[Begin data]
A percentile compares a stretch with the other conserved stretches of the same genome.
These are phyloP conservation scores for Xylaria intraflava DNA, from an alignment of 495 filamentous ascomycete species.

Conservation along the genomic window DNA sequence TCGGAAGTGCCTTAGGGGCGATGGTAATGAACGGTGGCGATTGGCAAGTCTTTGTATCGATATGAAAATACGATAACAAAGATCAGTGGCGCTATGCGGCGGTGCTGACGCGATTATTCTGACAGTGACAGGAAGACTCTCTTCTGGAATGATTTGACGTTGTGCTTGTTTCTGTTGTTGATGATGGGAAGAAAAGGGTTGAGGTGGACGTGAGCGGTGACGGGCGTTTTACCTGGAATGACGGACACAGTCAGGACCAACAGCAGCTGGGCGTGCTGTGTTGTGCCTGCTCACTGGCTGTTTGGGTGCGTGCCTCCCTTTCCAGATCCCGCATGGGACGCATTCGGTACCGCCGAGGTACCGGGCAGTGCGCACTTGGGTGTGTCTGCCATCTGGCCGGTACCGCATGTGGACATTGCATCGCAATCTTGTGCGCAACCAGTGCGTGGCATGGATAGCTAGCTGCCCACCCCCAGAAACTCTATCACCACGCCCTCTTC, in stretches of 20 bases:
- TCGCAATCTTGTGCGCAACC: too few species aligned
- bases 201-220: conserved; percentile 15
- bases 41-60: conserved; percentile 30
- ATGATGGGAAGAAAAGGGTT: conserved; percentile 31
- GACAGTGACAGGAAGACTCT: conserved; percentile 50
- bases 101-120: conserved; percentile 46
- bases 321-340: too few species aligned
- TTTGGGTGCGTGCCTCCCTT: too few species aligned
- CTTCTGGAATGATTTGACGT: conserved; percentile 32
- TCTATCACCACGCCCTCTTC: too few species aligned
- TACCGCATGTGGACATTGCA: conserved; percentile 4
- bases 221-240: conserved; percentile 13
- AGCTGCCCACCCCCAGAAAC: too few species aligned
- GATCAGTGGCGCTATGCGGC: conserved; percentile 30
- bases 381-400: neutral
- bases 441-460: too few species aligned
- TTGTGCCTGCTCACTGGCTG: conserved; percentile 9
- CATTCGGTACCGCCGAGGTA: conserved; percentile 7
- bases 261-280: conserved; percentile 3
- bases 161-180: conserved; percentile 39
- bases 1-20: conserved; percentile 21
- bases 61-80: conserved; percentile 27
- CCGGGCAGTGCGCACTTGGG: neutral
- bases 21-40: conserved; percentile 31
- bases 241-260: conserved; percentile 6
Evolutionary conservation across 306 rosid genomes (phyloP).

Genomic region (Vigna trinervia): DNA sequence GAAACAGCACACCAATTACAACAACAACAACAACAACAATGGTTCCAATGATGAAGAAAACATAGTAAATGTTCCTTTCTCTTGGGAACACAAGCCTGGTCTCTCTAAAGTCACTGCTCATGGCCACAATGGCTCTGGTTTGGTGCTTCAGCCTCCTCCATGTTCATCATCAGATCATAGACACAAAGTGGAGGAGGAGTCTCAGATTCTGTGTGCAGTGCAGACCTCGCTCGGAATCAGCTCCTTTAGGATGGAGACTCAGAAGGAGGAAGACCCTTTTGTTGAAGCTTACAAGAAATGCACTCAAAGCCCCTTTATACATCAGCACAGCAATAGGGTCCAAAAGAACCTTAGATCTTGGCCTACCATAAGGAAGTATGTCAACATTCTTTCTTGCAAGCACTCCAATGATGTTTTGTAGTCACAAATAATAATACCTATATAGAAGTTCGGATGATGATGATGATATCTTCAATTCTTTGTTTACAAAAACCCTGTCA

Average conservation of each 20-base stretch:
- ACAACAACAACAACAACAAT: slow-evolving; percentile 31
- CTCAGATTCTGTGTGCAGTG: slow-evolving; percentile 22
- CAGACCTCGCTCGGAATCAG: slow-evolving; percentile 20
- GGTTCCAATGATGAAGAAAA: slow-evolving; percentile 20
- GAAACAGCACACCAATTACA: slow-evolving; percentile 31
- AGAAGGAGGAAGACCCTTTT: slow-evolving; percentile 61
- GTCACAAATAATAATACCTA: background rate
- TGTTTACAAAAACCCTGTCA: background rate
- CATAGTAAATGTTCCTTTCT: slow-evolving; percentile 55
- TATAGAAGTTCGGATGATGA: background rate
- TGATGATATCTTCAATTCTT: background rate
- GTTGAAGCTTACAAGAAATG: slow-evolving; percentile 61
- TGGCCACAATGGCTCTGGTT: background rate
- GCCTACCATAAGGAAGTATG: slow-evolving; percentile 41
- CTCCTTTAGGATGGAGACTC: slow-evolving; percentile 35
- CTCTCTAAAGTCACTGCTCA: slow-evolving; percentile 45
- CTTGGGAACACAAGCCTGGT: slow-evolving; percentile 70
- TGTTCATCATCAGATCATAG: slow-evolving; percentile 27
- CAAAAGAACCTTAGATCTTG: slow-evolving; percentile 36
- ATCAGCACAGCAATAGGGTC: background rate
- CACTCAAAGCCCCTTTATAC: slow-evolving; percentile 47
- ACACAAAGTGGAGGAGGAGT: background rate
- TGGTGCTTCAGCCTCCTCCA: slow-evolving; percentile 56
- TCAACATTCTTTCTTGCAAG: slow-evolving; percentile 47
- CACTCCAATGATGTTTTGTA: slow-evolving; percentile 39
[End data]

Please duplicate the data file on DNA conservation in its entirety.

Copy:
A percentile compares a stretch with the other conserved stretches of the same genome.
These are phyloP conservation scores for Xylaria intraflava DNA, from an alignment of 495 filamentous ascomycete species.

Conservation along the genomic window DNA sequence TCGGAAGTGCCTTAGGGGCGATGGTAATGAACGGTGGCGATTGGCAAGTCTTTGTATCGATATGAAAATACGATAACAAAGATCAGTGGCGCTATGCGGCGGTGCTGACGCGATTATTCTGACAGTGACAGGAAGACTCTCTTCTGGAATGATTTGACGTTGTGCTTGTTTCTGTTGTTGATGATGGGAAGAAAAGGGTTGAGGTGGACGTGAGCGGTGACGGGCGTTTTACCTGGAATGACGGACACAGTCAGGACCAACAGCAGCTGGGCGTGCTGTGTTGTGCCTGCTCACTGGCTGTTTGGGTGCGTGCCTCCCTTTCCAGATCCCGCATGGGACGCATTCGGTACCGCCGAGGTACCGGGCAGTGCGCACTTGGGTGTGTCTGCCATCTGGCCGGTACCGCATGTGGACATTGCATCGCAATCTTGTGCGCAACCAGTGCGTGGCATGGATAGCTAGCTGCCCACCCCCAGAAACTCTATCACCACGCCCTCTTC, in stretches of 20 bases:
- TCGCAATCTTGTGCGCAACC: too few species aligned
- bases 201-220: conserved; percentile 15
- bases 41-60: conserved; percentile 30
- ATGATGGGAAGAAAAGGGTT: conserved; percentile 31
- GACAGTGACAGGAAGACTCT: conserved; percentile 50
- bases 101-120: conserved; percentile 46
- bases 321-340: too few species aligned
- TTTGGGTGCGTGCCTCCCTT: too few species aligned
- CTTCTGGAATGATTTGACGT: conserved; percentile 32
- TCTATCACCACGCCCTCTTC: too few species aligned
- TACCGCATGTGGACATTGCA: conserved; percentile 4
- bases 221-240: conserved; percentile 13
- AGCTGCCCACCCCCAGAAAC: too few species aligned
- GATCAGTGGCGCTATGCGGC: conserved; percentile 30
- bases 381-400: neutral
- bases 441-460: too few species aligned
- TTGTGCCTGCTCACTGGCTG: conserved; percentile 9
- CATTCGGTACCGCCGAGGTA: conserved; percentile 7
- bases 261-280: conserved; percentile 3
- bases 161-180: conserved; percentile 39
- bases 1-20: conserved; percentile 21
- bases 61-80: conserved; percentile 27
- CCGGGCAGTGCGCACTTGGG: neutral
- bases 21-40: conserved; percentile 31
- bases 241-260: conserved; percentile 6
Evolutionary conservation across 306 rosid genomes (phyloP).

Genomic region (Vigna trinervia): DNA sequence GAAACAGCACACCAATTACAACAACAACAACAACAACAATGGTTCCAATGATGAAGAAAACATAGTAAATGTTCCTTTCTCTTGGGAACACAAGCCTGGTCTCTCTAAAGTCACTGCTCATGGCCACAATGGCTCTGGTTTGGTGCTTCAGCCTCCTCCATGTTCATCATCAGATCATAGACACAAAGTGGAGGAGGAGTCTCAGATTCTGTGTGCAGTGCAGACCTCGCTCGGAATCAGCTCCTTTAGGATGGAGACTCAGAAGGAGGAAGACCCTTTTGTTGAAGCTTACAAGAAATGCACTCAAAGCCCCTTTATACATCAGCACAGCAATAGGGTCCAAAAGAACCTTAGATCTTGGCCTACCATAAGGAAGTATGTCAACATTCTTTCTTGCAAGCACTCCAATGATGTTTTGTAGTCACAAATAATAATACCTATATAGAAGTTCGGATGATGATGATGATATCTTCAATTCTTTGTTTACAAAAACCCTGTCA

Average conservation of each 20-base stretch:
- ACAACAACAACAACAACAAT: slow-evolving; percentile 31
- CTCAGATTCTGTGTGCAGTG: slow-evolving; percentile 22
- CAGACCTCGCTCGGAATCAG: slow-evolving; percentile 20
- GGTTCCAATGATGAAGAAAA: slow-evolving; percentile 20
- GAAACAGCACACCAATTACA: slow-evolving; percentile 31
- AGAAGGAGGAAGACCCTTTT: slow-evolving; percentile 61
- GTCACAAATAATAATACCTA: background rate
- TGTTTACAAAAACCCTGTCA: background rate
- CATAGTAAATGTTCCTTTCT: slow-evolving; percentile 55
- TATAGAAGTTCGGATGATGA: background rate
- TGATGATATCTTCAATTCTT: background rate
- GTTGAAGCTTACAAGAAATG: slow-evolving; percentile 61
- TGGCCACAATGGCTCTGGTT: background rate
- GCCTACCATAAGGAAGTATG: slow-evolving; percentile 41
- CTCCTTTAGGATGGAGACTC: slow-evolving; percentile 35
- CTCTCTAAAGTCACTGCTCA: slow-evolving; percentile 45
- CTTGGGAACACAAGCCTGGT: slow-evolving; percentile 70
- TGTTCATCATCAGATCATAG: slow-evolving; percentile 27
- CAAAAGAACCTTAGATCTTG: slow-evolving; percentile 36
- ATCAGCACAGCAATAGGGTC: background rate
- CACTCAAAGCCCCTTTATAC: slow-evolving; percentile 47
- ACACAAAGTGGAGGAGGAGT: background rate
- TGGTGCTTCAGCCTCCTCCA: slow-evolving; percentile 56
- TCAACATTCTTTCTTGCAAG: slow-evolving; percentile 47
- CACTCCAATGATGTTTTGTA: slow-evolving; percentile 39